Fight Club has already been the subject of extensive philosophical, cultural, psychological and literary analysis, because it carries enough metaphors to allow readers to see entirely what they want to see. It’s convenient that the protagonist has no name, because for most readers, it’s actually a prophecy about some repressed part of the reader. We step into the protagonist’s shoes. I therefore saw this book as an introverted salaryman’s enlightenment because, secretly, that’s what I needed in my life.
For years before reading this, I craved the boring office-job of the protagonist. Long hours, photocopiers, fax machines, coffee, suits with cornflower-blue ties and a £24,000 pay-check were the natural fate of Cambridge graduates (in Deloitte or Accenture… does anyone know what those companies actually do?)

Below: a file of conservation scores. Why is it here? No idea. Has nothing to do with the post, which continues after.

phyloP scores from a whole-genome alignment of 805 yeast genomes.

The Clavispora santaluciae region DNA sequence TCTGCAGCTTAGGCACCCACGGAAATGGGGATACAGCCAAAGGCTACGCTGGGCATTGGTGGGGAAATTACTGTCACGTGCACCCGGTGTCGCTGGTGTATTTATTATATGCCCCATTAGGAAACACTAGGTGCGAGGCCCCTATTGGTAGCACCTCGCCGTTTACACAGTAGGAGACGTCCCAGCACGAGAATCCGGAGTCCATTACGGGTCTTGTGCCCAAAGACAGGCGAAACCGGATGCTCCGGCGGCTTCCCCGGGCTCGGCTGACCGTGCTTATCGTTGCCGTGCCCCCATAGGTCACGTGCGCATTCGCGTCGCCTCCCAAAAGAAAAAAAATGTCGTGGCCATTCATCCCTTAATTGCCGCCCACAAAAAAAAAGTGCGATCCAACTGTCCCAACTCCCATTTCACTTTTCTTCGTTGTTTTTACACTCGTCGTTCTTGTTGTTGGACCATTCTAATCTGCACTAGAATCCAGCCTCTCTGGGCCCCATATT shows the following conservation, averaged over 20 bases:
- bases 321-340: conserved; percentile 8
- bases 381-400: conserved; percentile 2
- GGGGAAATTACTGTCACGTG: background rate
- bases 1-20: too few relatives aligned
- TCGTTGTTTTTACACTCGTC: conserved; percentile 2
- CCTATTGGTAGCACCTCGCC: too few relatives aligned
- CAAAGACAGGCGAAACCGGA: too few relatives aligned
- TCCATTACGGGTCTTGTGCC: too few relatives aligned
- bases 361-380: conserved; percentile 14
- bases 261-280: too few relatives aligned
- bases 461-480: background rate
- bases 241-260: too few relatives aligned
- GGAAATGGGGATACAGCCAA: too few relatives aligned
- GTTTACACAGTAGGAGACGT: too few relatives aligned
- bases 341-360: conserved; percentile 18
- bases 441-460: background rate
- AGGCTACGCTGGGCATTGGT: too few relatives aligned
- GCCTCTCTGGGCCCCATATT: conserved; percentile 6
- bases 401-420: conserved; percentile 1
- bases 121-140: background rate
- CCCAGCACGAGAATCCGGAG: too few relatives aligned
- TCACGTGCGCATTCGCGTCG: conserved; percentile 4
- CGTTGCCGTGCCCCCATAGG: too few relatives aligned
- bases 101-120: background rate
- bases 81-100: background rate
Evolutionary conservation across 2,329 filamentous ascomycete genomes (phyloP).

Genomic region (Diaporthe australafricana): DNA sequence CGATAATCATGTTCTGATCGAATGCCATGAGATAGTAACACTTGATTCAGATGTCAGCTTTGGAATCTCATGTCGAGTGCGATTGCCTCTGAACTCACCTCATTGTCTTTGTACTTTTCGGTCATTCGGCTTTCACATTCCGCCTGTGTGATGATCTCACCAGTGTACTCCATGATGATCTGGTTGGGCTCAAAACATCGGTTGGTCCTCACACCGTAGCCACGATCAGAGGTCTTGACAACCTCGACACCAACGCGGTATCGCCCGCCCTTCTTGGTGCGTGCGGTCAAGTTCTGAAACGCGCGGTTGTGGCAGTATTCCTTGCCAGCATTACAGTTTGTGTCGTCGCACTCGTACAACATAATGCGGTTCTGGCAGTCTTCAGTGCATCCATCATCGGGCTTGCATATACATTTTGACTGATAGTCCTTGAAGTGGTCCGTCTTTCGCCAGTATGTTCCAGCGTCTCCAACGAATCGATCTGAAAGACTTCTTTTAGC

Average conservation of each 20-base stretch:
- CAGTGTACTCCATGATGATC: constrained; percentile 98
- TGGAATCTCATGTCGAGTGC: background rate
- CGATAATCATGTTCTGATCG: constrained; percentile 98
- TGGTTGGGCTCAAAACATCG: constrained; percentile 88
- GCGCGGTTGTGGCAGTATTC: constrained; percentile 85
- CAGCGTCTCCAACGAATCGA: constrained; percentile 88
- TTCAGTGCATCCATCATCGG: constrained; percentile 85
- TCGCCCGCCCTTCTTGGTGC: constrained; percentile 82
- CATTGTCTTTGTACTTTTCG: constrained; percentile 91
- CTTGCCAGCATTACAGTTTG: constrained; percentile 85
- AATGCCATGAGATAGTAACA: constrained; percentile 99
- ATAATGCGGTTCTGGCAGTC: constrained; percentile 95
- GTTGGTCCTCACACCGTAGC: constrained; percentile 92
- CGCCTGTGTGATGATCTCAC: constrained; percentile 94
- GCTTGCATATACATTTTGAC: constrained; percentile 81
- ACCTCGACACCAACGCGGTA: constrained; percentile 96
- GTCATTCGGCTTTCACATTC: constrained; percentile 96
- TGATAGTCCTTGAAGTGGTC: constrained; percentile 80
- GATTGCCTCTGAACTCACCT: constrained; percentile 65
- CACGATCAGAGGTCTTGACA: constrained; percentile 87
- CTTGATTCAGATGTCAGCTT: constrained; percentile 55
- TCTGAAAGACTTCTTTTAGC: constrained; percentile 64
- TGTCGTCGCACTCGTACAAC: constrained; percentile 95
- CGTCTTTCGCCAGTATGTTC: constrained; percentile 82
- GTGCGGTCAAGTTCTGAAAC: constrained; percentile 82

Fight Club was, in part, the encouragement I needed to throw that away without knowing what would replace it. And it paid off in every respect: I work less, earn more, am happier and healthier than the corporate monkeys that walked out of Cambridge with good grades. I got the worst grades in my class, but, one year later, am without doubt earning more than all of them, dollar-for-dollar. I feel liberated.
Remember that this is half a book. The whole point is that it ends at a nadir, from which point on (presuming you’ve been acting out Project Mayhem in your own life), it’s up to you to steer your newly-worthless life in a direction of your choosing. It would be against the book’s revolutionary nature to impose a “happy ending”, or vision of what success looks like for the protagonist. All Fight Club does is demonstrate how to destroy what you’ve got, leaving you with, “a white canvas upon which the most beautiful words can be written”, as Chairman Mao once said. It’s a scary ride, but I recommend this book (and its associated lifestyle) for anyone who’s considering a career in a suit.
Fight Club is so pumped full of quotable lines (or “Tweets”) that it was almost designed to be made into a film. Of course, perfectly, it was. ★★★★★